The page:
GRAMERCY — Mount Sinai Beth Israel hospital is fighting back against its medical residents' bid to unionize, saying they aren't eligible to organize because they're students, not staff.
The Gramercy hospital wrote in legal papers to the National Labor Relations Board last week that the federal body was wrong to clear the way for its 415 residents to vote next week on whether to join the Committee of Interns and Residents, which is part of the Service Employees International Union.
Although 25 other hospitals in New York City alone have residents who have unionized, Beth Israel argued in its May 28 papers that its residents' program is less professional than those with unions and that its residents "are not employees."
Dr. Daniel Steinberg, director of Beth Israel's internal medicine residency program, testified that his residents were unable to evaluate patients or make decisions as quickly as attending physicians.
"The residents have not reached that level of competency yet," Steinberg said.
Dr. Pierre Kory, a pulmonologist at Beth Israel, told the NLRB that even third-year residents need an attending physician's help to do "almost anything of importance."
Union representatives said they found the hospital's stance "insulting."
"Resident physicians work 80 hours a week, are on payroll and deal with life-or-death situations every day," Dr. Sepideh Sedgh, CIR president, told DNAinfo New York. "We think patients would be shocked to hear that the physicians who are operating on them or their loved ones are [considered] merely students."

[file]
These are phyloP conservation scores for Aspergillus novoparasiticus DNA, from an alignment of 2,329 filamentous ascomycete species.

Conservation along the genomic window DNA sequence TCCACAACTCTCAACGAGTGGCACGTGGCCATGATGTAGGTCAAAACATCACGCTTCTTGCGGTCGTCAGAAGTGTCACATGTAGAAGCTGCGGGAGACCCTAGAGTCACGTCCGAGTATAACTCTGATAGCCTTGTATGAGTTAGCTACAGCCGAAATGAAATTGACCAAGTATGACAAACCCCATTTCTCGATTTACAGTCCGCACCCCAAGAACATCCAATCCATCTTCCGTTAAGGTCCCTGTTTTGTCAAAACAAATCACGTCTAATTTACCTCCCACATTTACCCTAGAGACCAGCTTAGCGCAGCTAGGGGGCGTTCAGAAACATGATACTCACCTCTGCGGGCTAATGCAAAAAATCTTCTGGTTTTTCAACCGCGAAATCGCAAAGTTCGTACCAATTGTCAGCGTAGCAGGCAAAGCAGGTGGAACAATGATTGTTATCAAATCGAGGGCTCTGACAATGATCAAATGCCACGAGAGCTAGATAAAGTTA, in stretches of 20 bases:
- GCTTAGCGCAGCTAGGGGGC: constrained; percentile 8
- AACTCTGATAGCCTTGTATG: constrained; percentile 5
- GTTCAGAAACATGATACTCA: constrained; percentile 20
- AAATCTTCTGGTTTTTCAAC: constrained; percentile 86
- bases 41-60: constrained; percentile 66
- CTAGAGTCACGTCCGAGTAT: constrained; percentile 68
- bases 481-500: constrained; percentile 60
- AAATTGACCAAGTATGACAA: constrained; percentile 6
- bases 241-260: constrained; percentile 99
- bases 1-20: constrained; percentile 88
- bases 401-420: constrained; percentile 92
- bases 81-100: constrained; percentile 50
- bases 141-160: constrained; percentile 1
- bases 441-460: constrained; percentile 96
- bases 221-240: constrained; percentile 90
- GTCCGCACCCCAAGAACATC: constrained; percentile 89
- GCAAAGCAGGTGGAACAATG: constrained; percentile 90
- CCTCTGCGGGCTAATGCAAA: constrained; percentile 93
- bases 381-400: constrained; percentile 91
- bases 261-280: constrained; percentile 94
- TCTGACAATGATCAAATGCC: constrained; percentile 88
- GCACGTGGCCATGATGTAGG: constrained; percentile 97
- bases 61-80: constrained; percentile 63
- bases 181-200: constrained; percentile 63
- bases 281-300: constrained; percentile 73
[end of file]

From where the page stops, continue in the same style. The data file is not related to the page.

Dr. Amanda Harris, a family medicine resident, also rejected the hospital's claim that residents are students but not workers.
"It's part of the medical profession to be a lifelong learner," she said. "All doctors are students and will always be students of medicine. But our labor is important and integral to the running of the hospital."
Mount Sinai Beth Israel and the NLRB declined to comment.
Earlier this year, the NLRB approved the Committee of Interns and Residents' call for residents at Beth Israel to vote on whether to join the union.
The vote, which will be decided by a simple majority, will go ahead June 11 and 12 as planned, but the outcome will not be final until the NLRB decides on Beth Israel's appeal.
Harris said she wanted to unionize because she believes it will give her more decision-making power at the hospital.
"We're really the front line of care that patients receive in the hospital," she said. "We're there and we have good ideas. We're all looking to make it a better place, so give us that forum."
She added that some residents wanted union protections because they were concerned about Beth Israel's 2013 merger with Mount Sinai.
Harris said that no matter what Beth Israel officials say, they clearly rely on the residents.
"They say we're just students," she said, "but if we all suddenly got sick, there would be a real problem at the hospital."